In 1921, a courageous, open-minded and socially committed physician carries out her decision to “found a small clinic”. She is Dutch, called Ita Wegman and she transforms anthroposophical thinking into a human-oriented medicine, nursing and pharmacy at the bedside. It is the birth of the Ita Wegman Clinic, today Arlesheim Clinic, in Arlesheim, Switzerland, which offers in-patient cardiology, pneumology, oncology, neurology, psychiatry and psychosomatics, as well as a 24-hour internistic emergency service and a wide range of out-patient care. The clinic is regarded as an international center of excellence in anthroposophic medicine and of inpatient and outpatient anthroposophic oncology. Almost 100 years later, in 2018, the Dutch architectural office Kopvol, together with the Swiss planning office Metron, wins the architectural competition for the new clinic building. The design by ARGE Metron – Kopvol is characterized by a precise relationship between inside and outside and a vertical structure that follows a consistent architectural-psychological concept. Anthroposophical requirements and new scientific findings thus combine to form a building that defines the identity of the new clinic in Arlesheim: The strong roots of a hundred year old hospital with the courage to enter a new holistic medical era.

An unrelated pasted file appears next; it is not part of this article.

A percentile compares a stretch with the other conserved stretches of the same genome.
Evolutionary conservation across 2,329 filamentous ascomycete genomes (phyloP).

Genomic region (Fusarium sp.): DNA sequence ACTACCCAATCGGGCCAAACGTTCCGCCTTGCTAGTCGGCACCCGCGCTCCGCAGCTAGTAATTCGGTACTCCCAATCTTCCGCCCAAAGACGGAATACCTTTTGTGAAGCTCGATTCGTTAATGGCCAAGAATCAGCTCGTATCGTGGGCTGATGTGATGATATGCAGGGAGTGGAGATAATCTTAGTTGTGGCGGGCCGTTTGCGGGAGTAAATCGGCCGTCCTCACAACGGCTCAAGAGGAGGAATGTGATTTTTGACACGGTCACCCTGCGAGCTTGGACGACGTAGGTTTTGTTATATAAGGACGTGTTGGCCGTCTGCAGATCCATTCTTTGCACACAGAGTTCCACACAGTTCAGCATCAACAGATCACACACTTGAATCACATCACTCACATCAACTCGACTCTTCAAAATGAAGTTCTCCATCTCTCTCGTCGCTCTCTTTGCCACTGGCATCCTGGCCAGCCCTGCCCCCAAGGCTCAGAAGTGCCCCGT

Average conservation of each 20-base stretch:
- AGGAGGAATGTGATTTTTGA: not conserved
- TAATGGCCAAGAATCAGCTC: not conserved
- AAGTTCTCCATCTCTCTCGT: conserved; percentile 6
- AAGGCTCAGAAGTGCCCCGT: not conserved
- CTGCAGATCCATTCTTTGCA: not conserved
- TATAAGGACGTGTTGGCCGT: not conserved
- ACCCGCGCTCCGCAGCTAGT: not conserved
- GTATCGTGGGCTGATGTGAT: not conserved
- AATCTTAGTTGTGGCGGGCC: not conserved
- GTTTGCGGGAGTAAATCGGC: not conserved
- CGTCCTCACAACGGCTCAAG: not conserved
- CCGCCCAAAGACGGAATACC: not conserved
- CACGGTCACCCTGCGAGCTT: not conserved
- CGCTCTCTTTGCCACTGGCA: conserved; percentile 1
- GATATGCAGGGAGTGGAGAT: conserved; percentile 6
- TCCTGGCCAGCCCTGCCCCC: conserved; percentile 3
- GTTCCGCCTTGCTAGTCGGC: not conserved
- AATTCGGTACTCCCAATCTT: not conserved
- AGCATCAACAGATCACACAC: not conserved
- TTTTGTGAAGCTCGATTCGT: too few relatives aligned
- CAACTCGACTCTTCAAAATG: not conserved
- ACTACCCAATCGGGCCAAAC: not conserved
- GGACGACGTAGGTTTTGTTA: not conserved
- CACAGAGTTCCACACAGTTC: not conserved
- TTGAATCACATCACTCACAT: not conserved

The inclined patient room, the clustered therapy areas and the phonetically gradual division of the staircase follow Kopvol’s typical evidence-based and spatial-anthropo-dysmorphic design strategies. On the future Arlesheim campus, the new hospital will combine two core competencies: a. Research/Care and b. Therapy/Cure. The ‘Research/Care’ competence includes a restaurant and a conference center on the parking level (floor -1); Villa Hirslandweg, which is intended as a guest house for international scientists or as a clinical-therapeutic research institute; the tree nursery with vegetable garden and the medical laboratory at Pfeffingerhof. The restaurant and conference center will have its own entrance opposite the Lukas-Klinik and will be open to the public without mixing the flow of visitors with the activities of the clinic. The therapy garden of Haus Lukas will be connected to the therapy garden of Haus Ita Wegman via a direct connecting axis through the new clinic, so that the competence ” Therapy/Cure” can develop naturally.
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